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Population growth overshooting and trade in developing countries

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  • Ulla Lehmijoki

    ()

  • Tapio Palokangas

    ()

Abstract

This paper examines a developing economy by a family-optimization model in which the number of children is a normal good in preferences. Trade liberalization generates two effects: an income effect, which raises population growth in the short run; and a gender wage effect, which decreases that in the long run. With higher income, families invest more in capital. Because female labor is more complementary to capital, a higher level of investment increases women's relative wages and attracts more of them from child rearing into production. Consequently, the population growth rate falls below the original level in the long run. This paper also provides some empirical evidence on these results.

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Bibliographic Info

Article provided by Springer in its journal Journal of Population Economics.

Volume (Year): 22 (2009)
Issue (Month): 1 (January)
Pages: 43-56

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Handle: RePEc:spr:jopoec:v:22:y:2009:i:1:p:43-56

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Related research

Keywords: Population growth; International trade; O41; J13; J16;

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  1. Galor, Oded, 2005. "From Stagnation to Growth: Unified Growth Theory," Handbook of Economic Growth, in: Philippe Aghion & Steven Durlauf (ed.), Handbook of Economic Growth, edition 1, volume 1, chapter 4, pages 171-293 Elsevier.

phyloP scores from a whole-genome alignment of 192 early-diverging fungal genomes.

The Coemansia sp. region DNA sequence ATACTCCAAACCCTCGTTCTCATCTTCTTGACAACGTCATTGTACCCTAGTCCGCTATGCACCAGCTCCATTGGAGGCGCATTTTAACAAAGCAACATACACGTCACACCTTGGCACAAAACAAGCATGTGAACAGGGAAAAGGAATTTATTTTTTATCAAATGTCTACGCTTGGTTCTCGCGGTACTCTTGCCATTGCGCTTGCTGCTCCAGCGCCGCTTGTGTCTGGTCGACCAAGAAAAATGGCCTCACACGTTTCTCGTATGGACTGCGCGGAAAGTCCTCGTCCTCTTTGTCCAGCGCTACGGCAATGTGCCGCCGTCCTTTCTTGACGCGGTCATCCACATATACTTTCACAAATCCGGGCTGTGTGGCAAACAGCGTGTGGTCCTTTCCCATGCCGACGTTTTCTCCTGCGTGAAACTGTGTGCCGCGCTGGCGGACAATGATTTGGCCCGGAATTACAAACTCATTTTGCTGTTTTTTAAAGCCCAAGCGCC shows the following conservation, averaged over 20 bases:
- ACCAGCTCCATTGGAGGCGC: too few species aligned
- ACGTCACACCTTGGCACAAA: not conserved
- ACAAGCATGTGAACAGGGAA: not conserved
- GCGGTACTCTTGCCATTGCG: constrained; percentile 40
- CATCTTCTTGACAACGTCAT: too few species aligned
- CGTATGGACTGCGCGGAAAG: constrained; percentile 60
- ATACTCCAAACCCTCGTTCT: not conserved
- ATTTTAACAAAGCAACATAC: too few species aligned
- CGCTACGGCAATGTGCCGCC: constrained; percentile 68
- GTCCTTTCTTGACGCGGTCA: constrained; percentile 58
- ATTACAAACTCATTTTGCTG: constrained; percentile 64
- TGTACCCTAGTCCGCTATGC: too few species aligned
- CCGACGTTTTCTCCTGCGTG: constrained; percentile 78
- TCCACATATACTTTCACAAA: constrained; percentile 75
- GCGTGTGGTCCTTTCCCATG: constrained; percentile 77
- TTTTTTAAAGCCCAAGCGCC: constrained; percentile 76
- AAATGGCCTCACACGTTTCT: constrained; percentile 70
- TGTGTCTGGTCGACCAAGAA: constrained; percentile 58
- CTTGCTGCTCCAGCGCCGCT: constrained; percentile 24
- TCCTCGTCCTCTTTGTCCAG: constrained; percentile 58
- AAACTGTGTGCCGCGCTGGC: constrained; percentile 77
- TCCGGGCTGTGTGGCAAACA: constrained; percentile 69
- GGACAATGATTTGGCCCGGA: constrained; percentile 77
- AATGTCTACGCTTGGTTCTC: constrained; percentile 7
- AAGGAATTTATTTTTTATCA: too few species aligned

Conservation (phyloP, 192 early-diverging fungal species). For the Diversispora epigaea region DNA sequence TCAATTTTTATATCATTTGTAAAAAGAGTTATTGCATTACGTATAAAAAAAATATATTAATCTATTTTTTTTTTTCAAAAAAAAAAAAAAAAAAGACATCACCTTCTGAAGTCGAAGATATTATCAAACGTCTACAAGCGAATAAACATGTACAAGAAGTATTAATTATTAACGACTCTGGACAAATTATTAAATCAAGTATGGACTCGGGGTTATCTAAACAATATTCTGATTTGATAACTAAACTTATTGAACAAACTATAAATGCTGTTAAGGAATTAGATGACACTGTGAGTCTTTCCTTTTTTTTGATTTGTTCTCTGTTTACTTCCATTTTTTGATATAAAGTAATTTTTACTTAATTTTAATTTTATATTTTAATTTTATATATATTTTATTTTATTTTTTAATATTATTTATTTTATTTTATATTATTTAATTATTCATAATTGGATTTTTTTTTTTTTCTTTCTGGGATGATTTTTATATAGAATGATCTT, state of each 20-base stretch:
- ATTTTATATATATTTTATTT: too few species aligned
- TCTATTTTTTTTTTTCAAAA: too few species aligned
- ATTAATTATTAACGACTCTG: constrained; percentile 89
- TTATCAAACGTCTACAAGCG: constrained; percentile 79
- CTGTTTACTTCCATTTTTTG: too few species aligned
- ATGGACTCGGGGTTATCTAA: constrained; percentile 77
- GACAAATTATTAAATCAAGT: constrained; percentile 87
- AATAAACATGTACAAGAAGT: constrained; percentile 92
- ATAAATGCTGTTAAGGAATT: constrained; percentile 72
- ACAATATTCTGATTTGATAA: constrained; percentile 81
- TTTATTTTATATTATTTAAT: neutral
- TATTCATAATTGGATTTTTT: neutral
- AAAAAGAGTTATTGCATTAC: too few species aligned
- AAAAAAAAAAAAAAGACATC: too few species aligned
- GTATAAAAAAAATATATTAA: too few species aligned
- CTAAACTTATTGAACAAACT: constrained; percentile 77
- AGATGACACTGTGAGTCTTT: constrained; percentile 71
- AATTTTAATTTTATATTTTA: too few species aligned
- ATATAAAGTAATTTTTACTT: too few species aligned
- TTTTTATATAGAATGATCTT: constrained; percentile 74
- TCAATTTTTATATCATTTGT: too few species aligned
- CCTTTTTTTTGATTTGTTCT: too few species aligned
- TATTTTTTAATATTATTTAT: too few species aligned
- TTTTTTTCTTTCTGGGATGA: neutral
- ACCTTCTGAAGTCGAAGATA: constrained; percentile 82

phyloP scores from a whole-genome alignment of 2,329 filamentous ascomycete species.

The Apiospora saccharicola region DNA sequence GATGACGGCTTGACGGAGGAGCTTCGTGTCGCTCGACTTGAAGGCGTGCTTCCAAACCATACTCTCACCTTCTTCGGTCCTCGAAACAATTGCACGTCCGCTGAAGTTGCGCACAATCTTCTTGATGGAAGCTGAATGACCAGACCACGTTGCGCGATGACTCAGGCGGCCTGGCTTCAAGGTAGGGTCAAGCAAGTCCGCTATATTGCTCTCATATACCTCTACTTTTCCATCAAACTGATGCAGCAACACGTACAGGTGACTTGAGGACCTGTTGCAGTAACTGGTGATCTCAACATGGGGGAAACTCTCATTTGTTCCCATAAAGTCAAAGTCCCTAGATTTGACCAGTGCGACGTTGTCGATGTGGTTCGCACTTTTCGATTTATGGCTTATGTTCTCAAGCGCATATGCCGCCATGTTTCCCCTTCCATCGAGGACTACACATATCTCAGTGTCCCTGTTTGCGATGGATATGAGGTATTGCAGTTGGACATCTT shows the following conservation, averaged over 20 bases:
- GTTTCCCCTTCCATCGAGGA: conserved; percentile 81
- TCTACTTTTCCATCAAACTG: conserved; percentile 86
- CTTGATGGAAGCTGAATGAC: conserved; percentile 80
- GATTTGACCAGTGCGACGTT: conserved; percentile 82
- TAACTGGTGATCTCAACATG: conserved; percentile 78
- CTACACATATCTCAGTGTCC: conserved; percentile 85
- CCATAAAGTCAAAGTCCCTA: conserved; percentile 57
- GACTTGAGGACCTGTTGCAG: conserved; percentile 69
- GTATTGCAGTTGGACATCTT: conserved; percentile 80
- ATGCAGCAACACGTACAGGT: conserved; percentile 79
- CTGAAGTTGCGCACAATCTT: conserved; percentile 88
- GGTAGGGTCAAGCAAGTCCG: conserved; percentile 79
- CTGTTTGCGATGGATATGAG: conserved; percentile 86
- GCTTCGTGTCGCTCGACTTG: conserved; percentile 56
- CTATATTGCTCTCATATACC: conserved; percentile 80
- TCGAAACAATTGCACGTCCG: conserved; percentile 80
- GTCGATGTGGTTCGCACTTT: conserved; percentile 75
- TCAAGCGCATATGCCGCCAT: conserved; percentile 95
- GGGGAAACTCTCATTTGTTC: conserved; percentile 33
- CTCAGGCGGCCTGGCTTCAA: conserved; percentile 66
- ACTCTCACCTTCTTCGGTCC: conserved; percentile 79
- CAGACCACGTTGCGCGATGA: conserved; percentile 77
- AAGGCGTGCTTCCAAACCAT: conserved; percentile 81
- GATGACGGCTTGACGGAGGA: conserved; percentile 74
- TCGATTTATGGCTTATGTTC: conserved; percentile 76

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  8. Galor, Oded & Weil, David N, 1996. "The Gender Gap, Fertility, and Growth," American Economic Review, American Economic Association, vol. 86(3), pages 374-87, June.
  9. David N. Weil & Oded Galor, 1999. "From Malthusian Stagnation to Modern Growth," American Economic Review, American Economic Association, vol. 89(2), pages 150-154, May.
  10. Sachs, J-D & Warner, A-M, 1996. "Sources of Slow Growth in African Economies," Papers 545, Harvard - Institute for International Development.
  11. Remco H. Oostendorp, 2009. "Globalization and the Gender Wage Gap," World Bank Economic Review, World Bank Group, vol. 23(1), pages 141-161, January.
  12. Razin, Assaf & Ben-Zion, Uri, 1975. "An Intergenerational Model of Population Growth," American Economic Review, American Economic Association, vol. 65(5), pages 923-33, December.
  13. Oded Galor & Andrew Mountford, 2006. "Trade and the Great Divergence: The Family Connection," American Economic Review, American Economic Association, vol. 96(2), pages 299-303, May.
  14. Gary S. Becker & Robert J. Barro, . "A Reformulation of the Economic Theory of Fertility," University of Chicago - Population Research Center 85-11, Chicago - Population Research Center.
  15. Alessandro Cigno, 1998. "Fertility decisions when infant survival is endogenous," Journal of Population Economics, Springer, vol. 11(1), pages 21-28.
  16. Corneo, Giacomo & Jeanne, Olivier, 1997. "On relative wealth effects and the optimality of growth," Economics Letters, Elsevier, vol. 54(1), pages 87-92, January.
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Cited by:
  1. Ulla Lehmijoki & Tapio Palokangas, 2010. "Trade, population growth, and the environment in developing countries," Journal of Population Economics, Springer, vol. 23(4), pages 1351-1370, September.

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